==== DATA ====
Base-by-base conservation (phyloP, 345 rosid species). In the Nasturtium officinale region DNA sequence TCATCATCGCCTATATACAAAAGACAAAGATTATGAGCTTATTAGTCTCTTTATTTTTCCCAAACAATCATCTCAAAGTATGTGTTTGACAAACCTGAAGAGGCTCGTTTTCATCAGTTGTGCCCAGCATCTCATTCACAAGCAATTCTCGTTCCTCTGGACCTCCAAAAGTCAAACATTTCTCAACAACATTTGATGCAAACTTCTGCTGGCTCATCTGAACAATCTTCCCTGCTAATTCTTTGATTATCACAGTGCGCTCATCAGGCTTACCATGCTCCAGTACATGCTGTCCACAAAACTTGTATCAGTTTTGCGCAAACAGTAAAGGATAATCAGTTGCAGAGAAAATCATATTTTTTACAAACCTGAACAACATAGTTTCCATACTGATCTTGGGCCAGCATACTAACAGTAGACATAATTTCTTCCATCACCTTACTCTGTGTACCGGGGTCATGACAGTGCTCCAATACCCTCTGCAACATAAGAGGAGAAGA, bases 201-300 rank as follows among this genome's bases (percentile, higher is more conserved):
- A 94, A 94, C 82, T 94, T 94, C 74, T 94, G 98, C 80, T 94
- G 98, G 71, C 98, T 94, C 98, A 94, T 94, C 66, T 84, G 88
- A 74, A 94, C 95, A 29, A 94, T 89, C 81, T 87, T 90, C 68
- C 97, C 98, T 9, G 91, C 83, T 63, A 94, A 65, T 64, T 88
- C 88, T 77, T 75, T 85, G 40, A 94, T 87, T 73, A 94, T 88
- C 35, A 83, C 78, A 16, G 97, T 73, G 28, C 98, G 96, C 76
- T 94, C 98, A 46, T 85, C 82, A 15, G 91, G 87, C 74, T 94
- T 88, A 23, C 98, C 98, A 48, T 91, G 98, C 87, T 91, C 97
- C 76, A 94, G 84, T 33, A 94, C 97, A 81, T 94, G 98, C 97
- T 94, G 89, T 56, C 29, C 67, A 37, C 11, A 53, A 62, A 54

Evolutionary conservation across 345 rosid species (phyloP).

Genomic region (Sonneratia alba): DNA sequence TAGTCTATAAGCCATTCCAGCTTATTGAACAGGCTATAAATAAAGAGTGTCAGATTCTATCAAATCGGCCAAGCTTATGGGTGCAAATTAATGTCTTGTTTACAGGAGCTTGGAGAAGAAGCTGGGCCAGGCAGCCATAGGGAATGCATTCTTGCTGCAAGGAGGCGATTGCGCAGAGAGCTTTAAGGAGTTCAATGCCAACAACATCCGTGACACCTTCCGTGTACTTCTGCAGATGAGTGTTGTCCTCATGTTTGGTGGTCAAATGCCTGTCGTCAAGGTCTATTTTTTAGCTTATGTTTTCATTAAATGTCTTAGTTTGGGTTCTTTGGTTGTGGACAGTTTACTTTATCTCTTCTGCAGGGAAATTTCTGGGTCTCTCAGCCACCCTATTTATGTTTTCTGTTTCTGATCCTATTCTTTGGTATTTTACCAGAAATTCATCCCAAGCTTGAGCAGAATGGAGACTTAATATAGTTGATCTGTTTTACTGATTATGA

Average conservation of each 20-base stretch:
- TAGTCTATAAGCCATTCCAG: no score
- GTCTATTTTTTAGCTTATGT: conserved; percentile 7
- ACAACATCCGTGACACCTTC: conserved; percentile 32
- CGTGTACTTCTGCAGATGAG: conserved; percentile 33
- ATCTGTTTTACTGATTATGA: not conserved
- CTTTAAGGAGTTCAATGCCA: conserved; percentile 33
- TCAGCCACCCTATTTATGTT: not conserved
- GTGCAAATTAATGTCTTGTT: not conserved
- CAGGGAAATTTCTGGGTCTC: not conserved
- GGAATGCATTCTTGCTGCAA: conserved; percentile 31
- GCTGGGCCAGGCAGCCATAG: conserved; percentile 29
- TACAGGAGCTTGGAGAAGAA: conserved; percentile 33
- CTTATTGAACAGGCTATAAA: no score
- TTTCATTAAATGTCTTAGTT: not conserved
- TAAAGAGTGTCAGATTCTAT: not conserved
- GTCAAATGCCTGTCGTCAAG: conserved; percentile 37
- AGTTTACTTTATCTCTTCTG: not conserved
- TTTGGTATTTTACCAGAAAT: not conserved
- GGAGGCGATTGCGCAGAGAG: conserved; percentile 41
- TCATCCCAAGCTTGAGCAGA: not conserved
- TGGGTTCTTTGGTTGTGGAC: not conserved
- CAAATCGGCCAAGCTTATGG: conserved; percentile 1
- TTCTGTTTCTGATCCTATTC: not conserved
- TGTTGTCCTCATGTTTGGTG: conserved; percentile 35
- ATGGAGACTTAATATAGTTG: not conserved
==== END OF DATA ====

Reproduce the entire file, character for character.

Base-by-base conservation (phyloP, 345 rosid species). In the Nasturtium officinale region DNA sequence TCATCATCGCCTATATACAAAAGACAAAGATTATGAGCTTATTAGTCTCTTTATTTTTCCCAAACAATCATCTCAAAGTATGTGTTTGACAAACCTGAAGAGGCTCGTTTTCATCAGTTGTGCCCAGCATCTCATTCACAAGCAATTCTCGTTCCTCTGGACCTCCAAAAGTCAAACATTTCTCAACAACATTTGATGCAAACTTCTGCTGGCTCATCTGAACAATCTTCCCTGCTAATTCTTTGATTATCACAGTGCGCTCATCAGGCTTACCATGCTCCAGTACATGCTGTCCACAAAACTTGTATCAGTTTTGCGCAAACAGTAAAGGATAATCAGTTGCAGAGAAAATCATATTTTTTACAAACCTGAACAACATAGTTTCCATACTGATCTTGGGCCAGCATACTAACAGTAGACATAATTTCTTCCATCACCTTACTCTGTGTACCGGGGTCATGACAGTGCTCCAATACCCTCTGCAACATAAGAGGAGAAGA, bases 201-300 rank as follows among this genome's bases (percentile, higher is more conserved):
- A 94, A 94, C 82, T 94, T 94, C 74, T 94, G 98, C 80, T 94
- G 98, G 71, C 98, T 94, C 98, A 94, T 94, C 66, T 84, G 88
- A 74, A 94, C 95, A 29, A 94, T 89, C 81, T 87, T 90, C 68
- C 97, C 98, T 9, G 91, C 83, T 63, A 94, A 65, T 64, T 88
- C 88, T 77, T 75, T 85, G 40, A 94, T 87, T 73, A 94, T 88
- C 35, A 83, C 78, A 16, G 97, T 73, G 28, C 98, G 96, C 76
- T 94, C 98, A 46, T 85, C 82, A 15, G 91, G 87, C 74, T 94
- T 88, A 23, C 98, C 98, A 48, T 91, G 98, C 87, T 91, C 97
- C 76, A 94, G 84, T 33, A 94, C 97, A 81, T 94, G 98, C 97
- T 94, G 89, T 56, C 29, C 67, A 37, C 11, A 53, A 62, A 54

Evolutionary conservation across 345 rosid species (phyloP).

Genomic region (Sonneratia alba): DNA sequence TAGTCTATAAGCCATTCCAGCTTATTGAACAGGCTATAAATAAAGAGTGTCAGATTCTATCAAATCGGCCAAGCTTATGGGTGCAAATTAATGTCTTGTTTACAGGAGCTTGGAGAAGAAGCTGGGCCAGGCAGCCATAGGGAATGCATTCTTGCTGCAAGGAGGCGATTGCGCAGAGAGCTTTAAGGAGTTCAATGCCAACAACATCCGTGACACCTTCCGTGTACTTCTGCAGATGAGTGTTGTCCTCATGTTTGGTGGTCAAATGCCTGTCGTCAAGGTCTATTTTTTAGCTTATGTTTTCATTAAATGTCTTAGTTTGGGTTCTTTGGTTGTGGACAGTTTACTTTATCTCTTCTGCAGGGAAATTTCTGGGTCTCTCAGCCACCCTATTTATGTTTTCTGTTTCTGATCCTATTCTTTGGTATTTTACCAGAAATTCATCCCAAGCTTGAGCAGAATGGAGACTTAATATAGTTGATCTGTTTTACTGATTATGA

Average conservation of each 20-base stretch:
- TAGTCTATAAGCCATTCCAG: no score
- GTCTATTTTTTAGCTTATGT: conserved; percentile 7
- ACAACATCCGTGACACCTTC: conserved; percentile 32
- CGTGTACTTCTGCAGATGAG: conserved; percentile 33
- ATCTGTTTTACTGATTATGA: not conserved
- CTTTAAGGAGTTCAATGCCA: conserved; percentile 33
- TCAGCCACCCTATTTATGTT: not conserved
- GTGCAAATTAATGTCTTGTT: not conserved
- CAGGGAAATTTCTGGGTCTC: not conserved
- GGAATGCATTCTTGCTGCAA: conserved; percentile 31
- GCTGGGCCAGGCAGCCATAG: conserved; percentile 29
- TACAGGAGCTTGGAGAAGAA: conserved; percentile 33
- CTTATTGAACAGGCTATAAA: no score
- TTTCATTAAATGTCTTAGTT: not conserved
- TAAAGAGTGTCAGATTCTAT: not conserved
- GTCAAATGCCTGTCGTCAAG: conserved; percentile 37
- AGTTTACTTTATCTCTTCTG: not conserved
- TTTGGTATTTTACCAGAAAT: not conserved
- GGAGGCGATTGCGCAGAGAG: conserved; percentile 41
- TCATCCCAAGCTTGAGCAGA: not conserved
- TGGGTTCTTTGGTTGTGGAC: not conserved
- CAAATCGGCCAAGCTTATGG: conserved; percentile 1
- TTCTGTTTCTGATCCTATTC: not conserved
- TGTTGTCCTCATGTTTGGTG: conserved; percentile 35
- ATGGAGACTTAATATAGTTG: not conserved